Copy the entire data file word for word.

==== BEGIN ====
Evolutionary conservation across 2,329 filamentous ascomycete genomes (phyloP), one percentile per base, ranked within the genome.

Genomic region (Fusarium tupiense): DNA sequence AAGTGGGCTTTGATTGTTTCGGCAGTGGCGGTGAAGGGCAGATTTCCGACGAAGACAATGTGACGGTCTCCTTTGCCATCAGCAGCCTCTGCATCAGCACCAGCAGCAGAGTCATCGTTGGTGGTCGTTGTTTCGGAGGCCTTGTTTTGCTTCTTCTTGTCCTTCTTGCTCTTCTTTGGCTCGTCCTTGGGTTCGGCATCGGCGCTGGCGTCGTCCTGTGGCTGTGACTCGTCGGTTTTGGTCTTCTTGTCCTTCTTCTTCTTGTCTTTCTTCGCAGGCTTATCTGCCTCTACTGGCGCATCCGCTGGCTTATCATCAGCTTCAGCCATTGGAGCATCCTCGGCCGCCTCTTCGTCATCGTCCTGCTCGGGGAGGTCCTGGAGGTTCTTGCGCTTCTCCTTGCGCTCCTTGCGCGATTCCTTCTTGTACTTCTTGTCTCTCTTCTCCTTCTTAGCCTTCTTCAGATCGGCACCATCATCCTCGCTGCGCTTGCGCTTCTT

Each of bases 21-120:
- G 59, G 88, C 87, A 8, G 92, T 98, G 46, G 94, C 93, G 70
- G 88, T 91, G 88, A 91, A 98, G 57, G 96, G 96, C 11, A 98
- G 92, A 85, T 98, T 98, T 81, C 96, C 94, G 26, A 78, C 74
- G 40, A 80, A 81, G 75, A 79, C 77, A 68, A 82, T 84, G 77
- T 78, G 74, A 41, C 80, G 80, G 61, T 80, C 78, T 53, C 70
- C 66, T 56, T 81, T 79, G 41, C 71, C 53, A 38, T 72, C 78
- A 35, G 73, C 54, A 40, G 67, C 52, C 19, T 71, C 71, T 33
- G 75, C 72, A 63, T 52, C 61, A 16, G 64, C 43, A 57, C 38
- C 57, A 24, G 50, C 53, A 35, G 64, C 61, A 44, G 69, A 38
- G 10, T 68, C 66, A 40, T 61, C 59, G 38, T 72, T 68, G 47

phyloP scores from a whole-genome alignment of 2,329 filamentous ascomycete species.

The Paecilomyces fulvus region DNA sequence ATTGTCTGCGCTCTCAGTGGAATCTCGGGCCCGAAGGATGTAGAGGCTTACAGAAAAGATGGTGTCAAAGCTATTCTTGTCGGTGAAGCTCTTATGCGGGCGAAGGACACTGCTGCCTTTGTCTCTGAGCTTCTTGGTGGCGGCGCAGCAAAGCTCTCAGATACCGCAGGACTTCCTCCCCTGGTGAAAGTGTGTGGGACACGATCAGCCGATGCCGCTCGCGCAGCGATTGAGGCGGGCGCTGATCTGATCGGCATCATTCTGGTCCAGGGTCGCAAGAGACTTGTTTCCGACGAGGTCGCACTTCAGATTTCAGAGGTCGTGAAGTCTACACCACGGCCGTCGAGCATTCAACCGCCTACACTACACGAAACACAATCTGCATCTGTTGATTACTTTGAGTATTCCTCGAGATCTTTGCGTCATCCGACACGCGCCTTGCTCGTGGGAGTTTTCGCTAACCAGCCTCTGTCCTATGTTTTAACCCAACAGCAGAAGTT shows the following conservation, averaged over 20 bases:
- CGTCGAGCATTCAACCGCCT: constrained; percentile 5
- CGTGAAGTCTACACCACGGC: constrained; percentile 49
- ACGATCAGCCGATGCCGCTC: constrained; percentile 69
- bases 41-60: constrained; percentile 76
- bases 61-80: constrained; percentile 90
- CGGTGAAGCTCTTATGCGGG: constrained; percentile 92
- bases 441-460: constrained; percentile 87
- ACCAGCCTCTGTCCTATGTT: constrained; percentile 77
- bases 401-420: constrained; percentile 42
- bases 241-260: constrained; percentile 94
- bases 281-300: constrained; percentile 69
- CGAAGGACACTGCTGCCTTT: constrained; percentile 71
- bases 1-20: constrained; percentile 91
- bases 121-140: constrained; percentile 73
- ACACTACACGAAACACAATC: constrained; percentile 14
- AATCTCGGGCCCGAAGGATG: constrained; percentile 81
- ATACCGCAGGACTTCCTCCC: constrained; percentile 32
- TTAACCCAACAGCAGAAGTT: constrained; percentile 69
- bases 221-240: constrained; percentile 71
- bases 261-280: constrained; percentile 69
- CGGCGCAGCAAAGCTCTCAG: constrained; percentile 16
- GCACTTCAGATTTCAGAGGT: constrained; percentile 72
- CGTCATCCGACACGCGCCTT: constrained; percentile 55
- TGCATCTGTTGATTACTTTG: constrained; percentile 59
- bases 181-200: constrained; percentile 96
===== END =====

Evolutionary conservation across 2,329 filamentous ascomycete genomes (phyloP), one percentile per base, ranked within the genome.

Genomic region (Fusarium tupiense): DNA sequence AAGTGGGCTTTGATTGTTTCGGCAGTGGCGGTGAAGGGCAGATTTCCGACGAAGACAATGTGACGGTCTCCTTTGCCATCAGCAGCCTCTGCATCAGCACCAGCAGCAGAGTCATCGTTGGTGGTCGTTGTTTCGGAGGCCTTGTTTTGCTTCTTCTTGTCCTTCTTGCTCTTCTTTGGCTCGTCCTTGGGTTCGGCATCGGCGCTGGCGTCGTCCTGTGGCTGTGACTCGTCGGTTTTGGTCTTCTTGTCCTTCTTCTTCTTGTCTTTCTTCGCAGGCTTATCTGCCTCTACTGGCGCATCCGCTGGCTTATCATCAGCTTCAGCCATTGGAGCATCCTCGGCCGCCTCTTCGTCATCGTCCTGCTCGGGGAGGTCCTGGAGGTTCTTGCGCTTCTCCTTGCGCTCCTTGCGCGATTCCTTCTTGTACTTCTTGTCTCTCTTCTCCTTCTTAGCCTTCTTCAGATCGGCACCATCATCCTCGCTGCGCTTGCGCTTCTT

Each of bases 21-120:
- G 59, G 88, C 87, A 8, G 92, T 98, G 46, G 94, C 93, G 70
- G 88, T 91, G 88, A 91, A 98, G 57, G 96, G 96, C 11, A 98
- G 92, A 85, T 98, T 98, T 81, C 96, C 94, G 26, A 78, C 74
- G 40, A 80, A 81, G 75, A 79, C 77, A 68, A 82, T 84, G 77
- T 78, G 74, A 41, C 80, G 80, G 61, T 80, C 78, T 53, C 70
- C 66, T 56, T 81, T 79, G 41, C 71, C 53, A 38, T 72, C 78
- A 35, G 73, C 54, A 40, G 67, C 52, C 19, T 71, C 71, T 33
- G 75, C 72, A 63, T 52, C 61, A 16, G 64, C 43, A 57, C 38
- C 57, A 24, G 50, C 53, A 35, G 64, C 61, A 44, G 69, A 38
- G 10, T 68, C 66, A 40, T 61, C 59, G 38, T 72, T 68, G 47

phyloP scores from a whole-genome alignment of 2,329 filamentous ascomycete species.

The Paecilomyces fulvus region DNA sequence ATTGTCTGCGCTCTCAGTGGAATCTCGGGCCCGAAGGATGTAGAGGCTTACAGAAAAGATGGTGTCAAAGCTATTCTTGTCGGTGAAGCTCTTATGCGGGCGAAGGACACTGCTGCCTTTGTCTCTGAGCTTCTTGGTGGCGGCGCAGCAAAGCTCTCAGATACCGCAGGACTTCCTCCCCTGGTGAAAGTGTGTGGGACACGATCAGCCGATGCCGCTCGCGCAGCGATTGAGGCGGGCGCTGATCTGATCGGCATCATTCTGGTCCAGGGTCGCAAGAGACTTGTTTCCGACGAGGTCGCACTTCAGATTTCAGAGGTCGTGAAGTCTACACCACGGCCGTCGAGCATTCAACCGCCTACACTACACGAAACACAATCTGCATCTGTTGATTACTTTGAGTATTCCTCGAGATCTTTGCGTCATCCGACACGCGCCTTGCTCGTGGGAGTTTTCGCTAACCAGCCTCTGTCCTATGTTTTAACCCAACAGCAGAAGTT shows the following conservation, averaged over 20 bases:
- CGTCGAGCATTCAACCGCCT: constrained; percentile 5
- CGTGAAGTCTACACCACGGC: constrained; percentile 49
- ACGATCAGCCGATGCCGCTC: constrained; percentile 69
- bases 41-60: constrained; percentile 76
- bases 61-80: constrained; percentile 90
- CGGTGAAGCTCTTATGCGGG: constrained; percentile 92
- bases 441-460: constrained; percentile 87
- ACCAGCCTCTGTCCTATGTT: constrained; percentile 77
- bases 401-420: constrained; percentile 42
- bases 241-260: constrained; percentile 94
- bases 281-300: constrained; percentile 69
- CGAAGGACACTGCTGCCTTT: constrained; percentile 71
- bases 1-20: constrained; percentile 91
- bases 121-140: constrained; percentile 73
- ACACTACACGAAACACAATC: constrained; percentile 14
- AATCTCGGGCCCGAAGGATG: constrained; percentile 81
- ATACCGCAGGACTTCCTCCC: constrained; percentile 32
- TTAACCCAACAGCAGAAGTT: constrained; percentile 69
- bases 221-240: constrained; percentile 71
- bases 261-280: constrained; percentile 69
- CGGCGCAGCAAAGCTCTCAG: constrained; percentile 16
- GCACTTCAGATTTCAGAGGT: constrained; percentile 72
- CGTCATCCGACACGCGCCTT: constrained; percentile 55
- TGCATCTGTTGATTACTTTG: constrained; percentile 59
- bases 181-200: constrained; percentile 96